Seriously now, I am glad Ayaka isn’t dead, though I figured it was 50-50 at worst. With Shouma alive, our thoughts turn to Kotetsu – but more on that tomorrow. As for this week’s Kami-Memo, it was pretty good. The spine of the story wasn’t hard to predict – Ayaka was growing for her brother’s drug production, probably unwittingly. And it was indeed the botany student friend, Hakamizaka, who was running the operation. Apparently he came back from Iran with a lot more than a dissertation – he brought some kind of genetically engineered Iranian poppy that he’s using the produce his Angel Fix and give the youth of Tokyo “pink wings”. In drug terms it’s likely some sort of distilled heroin in pill form – bad shit indeed.
There’s still some mystery involved here. Narumi believes – I’m inclined to agree – that Ayaka isn’t the type to kill herself out of guilt over unwittingly helping her brother ruin his own life and countless others. There’s also the question Alice right asks, why would she use the squat school building to kill herself when a taller would have better served the purpose? With the fact that Toshi also has Ayaka’s phone, that’s enough to convince Narumi that something happened that night that quite literally pushed Ayaka over the edge. That’s the question going into next week’s finale, along with what condition Ayaka is in when she wakes from her coma.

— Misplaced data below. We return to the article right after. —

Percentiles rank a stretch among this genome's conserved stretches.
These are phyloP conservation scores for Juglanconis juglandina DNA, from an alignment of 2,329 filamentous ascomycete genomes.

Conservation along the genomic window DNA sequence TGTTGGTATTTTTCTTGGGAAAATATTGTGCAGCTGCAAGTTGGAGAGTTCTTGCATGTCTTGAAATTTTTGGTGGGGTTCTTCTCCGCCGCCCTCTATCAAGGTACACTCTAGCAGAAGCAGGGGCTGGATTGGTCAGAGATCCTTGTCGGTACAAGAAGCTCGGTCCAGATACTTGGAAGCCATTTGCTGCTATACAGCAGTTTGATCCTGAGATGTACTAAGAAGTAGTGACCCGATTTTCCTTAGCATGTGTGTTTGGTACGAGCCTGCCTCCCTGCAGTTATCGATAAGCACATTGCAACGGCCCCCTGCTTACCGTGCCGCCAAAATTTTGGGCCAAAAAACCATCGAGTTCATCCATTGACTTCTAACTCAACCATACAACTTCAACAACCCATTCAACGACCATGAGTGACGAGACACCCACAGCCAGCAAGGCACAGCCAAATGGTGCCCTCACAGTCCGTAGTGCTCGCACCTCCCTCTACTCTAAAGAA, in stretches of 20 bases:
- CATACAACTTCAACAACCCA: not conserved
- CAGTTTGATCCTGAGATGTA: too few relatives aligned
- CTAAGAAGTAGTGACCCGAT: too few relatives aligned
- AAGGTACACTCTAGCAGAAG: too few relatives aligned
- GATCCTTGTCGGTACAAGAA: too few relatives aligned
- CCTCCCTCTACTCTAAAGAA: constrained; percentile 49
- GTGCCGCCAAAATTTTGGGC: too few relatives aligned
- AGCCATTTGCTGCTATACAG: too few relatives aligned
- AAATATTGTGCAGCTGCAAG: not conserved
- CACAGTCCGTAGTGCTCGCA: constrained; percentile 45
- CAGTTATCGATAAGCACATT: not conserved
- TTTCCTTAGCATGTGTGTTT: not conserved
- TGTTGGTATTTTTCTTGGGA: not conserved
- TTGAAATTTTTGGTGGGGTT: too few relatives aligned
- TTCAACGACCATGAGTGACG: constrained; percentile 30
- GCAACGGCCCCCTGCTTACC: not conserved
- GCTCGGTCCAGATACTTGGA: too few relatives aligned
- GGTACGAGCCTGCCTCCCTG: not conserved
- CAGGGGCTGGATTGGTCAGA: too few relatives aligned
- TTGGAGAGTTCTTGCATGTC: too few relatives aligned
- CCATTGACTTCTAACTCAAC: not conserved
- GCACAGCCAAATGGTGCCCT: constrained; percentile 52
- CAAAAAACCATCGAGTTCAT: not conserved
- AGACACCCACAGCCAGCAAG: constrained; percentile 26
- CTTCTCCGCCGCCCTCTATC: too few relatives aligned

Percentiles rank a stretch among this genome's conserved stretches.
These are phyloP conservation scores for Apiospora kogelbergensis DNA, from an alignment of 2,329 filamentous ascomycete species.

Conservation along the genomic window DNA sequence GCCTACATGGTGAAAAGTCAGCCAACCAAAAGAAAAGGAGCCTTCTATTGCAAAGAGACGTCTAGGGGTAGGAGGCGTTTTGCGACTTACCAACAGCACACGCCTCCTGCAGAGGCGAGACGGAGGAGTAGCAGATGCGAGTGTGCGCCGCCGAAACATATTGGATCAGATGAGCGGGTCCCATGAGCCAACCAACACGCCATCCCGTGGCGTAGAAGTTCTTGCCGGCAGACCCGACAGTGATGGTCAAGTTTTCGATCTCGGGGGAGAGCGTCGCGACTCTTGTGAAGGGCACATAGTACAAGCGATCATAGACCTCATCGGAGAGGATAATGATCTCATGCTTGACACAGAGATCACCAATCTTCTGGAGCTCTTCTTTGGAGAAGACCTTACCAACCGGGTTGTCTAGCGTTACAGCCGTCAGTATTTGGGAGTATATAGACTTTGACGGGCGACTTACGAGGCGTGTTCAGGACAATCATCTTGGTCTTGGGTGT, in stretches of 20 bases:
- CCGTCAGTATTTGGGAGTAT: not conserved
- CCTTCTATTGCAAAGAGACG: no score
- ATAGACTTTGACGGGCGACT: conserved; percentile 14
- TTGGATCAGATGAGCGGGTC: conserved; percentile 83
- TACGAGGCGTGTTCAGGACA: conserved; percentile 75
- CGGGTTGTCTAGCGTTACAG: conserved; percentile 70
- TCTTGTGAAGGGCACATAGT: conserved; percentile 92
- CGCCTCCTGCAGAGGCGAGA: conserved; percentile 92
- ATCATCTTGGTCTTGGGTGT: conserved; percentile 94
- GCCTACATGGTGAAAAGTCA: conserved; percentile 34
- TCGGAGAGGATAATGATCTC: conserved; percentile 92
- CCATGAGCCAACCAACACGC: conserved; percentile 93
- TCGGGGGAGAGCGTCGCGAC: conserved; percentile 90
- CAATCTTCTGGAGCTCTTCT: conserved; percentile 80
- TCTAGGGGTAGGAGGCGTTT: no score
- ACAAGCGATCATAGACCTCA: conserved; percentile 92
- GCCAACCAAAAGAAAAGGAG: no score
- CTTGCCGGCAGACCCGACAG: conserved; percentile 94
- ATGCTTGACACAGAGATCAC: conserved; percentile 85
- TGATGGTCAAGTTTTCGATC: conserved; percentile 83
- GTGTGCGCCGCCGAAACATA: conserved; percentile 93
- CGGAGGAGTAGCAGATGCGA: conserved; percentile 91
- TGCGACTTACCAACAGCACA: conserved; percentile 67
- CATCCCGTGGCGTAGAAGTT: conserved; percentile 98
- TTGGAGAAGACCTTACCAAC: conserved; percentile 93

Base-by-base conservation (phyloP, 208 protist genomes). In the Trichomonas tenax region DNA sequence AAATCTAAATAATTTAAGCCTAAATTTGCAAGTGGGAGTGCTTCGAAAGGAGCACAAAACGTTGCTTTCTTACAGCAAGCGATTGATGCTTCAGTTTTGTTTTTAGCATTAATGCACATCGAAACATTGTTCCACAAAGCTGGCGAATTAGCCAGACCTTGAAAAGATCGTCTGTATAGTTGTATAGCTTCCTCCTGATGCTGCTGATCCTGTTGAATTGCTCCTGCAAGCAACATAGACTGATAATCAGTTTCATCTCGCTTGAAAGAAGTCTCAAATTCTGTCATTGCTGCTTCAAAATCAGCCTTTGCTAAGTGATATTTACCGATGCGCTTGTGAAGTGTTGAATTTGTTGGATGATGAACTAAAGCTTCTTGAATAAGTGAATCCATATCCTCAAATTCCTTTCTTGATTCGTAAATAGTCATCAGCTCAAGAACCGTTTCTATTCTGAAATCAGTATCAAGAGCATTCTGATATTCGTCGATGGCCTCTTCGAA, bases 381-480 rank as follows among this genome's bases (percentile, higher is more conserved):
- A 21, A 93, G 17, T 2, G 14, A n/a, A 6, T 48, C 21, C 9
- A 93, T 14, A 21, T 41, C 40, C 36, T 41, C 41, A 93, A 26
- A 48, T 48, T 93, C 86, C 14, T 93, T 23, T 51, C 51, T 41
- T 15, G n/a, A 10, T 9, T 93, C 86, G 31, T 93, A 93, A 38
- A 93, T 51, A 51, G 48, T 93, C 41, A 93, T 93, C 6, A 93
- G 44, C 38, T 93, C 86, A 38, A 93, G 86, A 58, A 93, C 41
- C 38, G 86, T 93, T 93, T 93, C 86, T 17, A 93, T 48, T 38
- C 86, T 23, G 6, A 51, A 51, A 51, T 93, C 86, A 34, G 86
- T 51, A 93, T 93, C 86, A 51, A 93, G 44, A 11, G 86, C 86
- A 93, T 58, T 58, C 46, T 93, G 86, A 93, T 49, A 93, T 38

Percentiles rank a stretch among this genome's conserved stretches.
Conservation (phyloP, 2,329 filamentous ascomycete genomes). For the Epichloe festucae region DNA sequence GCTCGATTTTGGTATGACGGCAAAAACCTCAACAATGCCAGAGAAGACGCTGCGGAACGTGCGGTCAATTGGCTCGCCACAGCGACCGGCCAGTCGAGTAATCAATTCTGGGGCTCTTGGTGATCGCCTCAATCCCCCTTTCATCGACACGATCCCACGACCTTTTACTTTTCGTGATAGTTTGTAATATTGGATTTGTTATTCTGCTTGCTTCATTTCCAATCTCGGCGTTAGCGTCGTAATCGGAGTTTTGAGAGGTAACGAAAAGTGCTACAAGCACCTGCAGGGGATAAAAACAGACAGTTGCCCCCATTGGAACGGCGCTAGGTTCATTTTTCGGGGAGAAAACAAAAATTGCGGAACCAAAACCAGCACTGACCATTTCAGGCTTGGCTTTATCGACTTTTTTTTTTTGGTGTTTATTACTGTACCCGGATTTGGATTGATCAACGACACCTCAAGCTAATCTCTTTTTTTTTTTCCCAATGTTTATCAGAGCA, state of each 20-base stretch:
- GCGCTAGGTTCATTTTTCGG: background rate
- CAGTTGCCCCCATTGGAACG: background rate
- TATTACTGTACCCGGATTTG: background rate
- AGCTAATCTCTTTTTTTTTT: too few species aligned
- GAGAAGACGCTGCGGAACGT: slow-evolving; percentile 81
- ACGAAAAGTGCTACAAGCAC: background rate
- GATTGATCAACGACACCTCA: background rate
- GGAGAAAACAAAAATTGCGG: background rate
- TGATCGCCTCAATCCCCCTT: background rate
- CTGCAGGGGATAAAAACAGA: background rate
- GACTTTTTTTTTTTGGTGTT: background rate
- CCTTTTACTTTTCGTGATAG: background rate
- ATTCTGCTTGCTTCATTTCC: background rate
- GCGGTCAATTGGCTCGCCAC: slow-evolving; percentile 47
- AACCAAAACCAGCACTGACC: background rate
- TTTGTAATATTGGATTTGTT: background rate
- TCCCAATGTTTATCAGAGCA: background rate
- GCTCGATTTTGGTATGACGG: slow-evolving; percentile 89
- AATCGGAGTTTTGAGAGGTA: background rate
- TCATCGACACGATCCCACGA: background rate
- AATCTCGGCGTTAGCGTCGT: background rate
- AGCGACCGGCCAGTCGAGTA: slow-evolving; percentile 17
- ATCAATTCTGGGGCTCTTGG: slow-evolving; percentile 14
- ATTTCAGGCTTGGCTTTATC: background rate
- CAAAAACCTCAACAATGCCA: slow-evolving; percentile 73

If I have complaint, it’s that the series is trying to have it both ways with Fourth and his yakuza gang. Alice enlists their help often, in this case to find Hakamizaka and drive him out of business. But isn’t this really a matter of driving out the competition, even if it’s dressed up as an act of justice? The role of organized crime in Japan is often very nebulous, it’s true, but The Fourth and his crew are being looked at through rose-colored glasses here. It might be necessary for the story but it’s a case of selective morals as well.
Still, this is an entertaining way to end the season. This arc is seems to be the sweet spot for Kami-Memo – nothing too groundbreaking but solidly entertaining, with a bit of light grit and some philosophizing thrown in. Some of what Alice says about shaming the dead and such is absurdly theatrical of course, but she’s not meant to be a realistic character (obviously) and there’s a certain poetry to some of it. Narumi has progressed to the point where he’s more than a cipher, acting as an instigator of events and not just reacting and contentedly allowing himself to be used for everyone else’s benefit. The lack of really gripping characters is definitely a limiter on just how high this show can rise, though, and that’s why Renji – more charismatic than anyone in the regular cast – was such a Godsend. The NEET peanut gallery has never really gotten past the prop stage, Ayaka was largely missing through most of the series and Alice and Narumi’s limitations have been discussed ad nauseum. If there’s a second season I’ll happily give it a chance – there’s nothing to dislike about this series. But generally speaking, there’s not too much to get excited about either.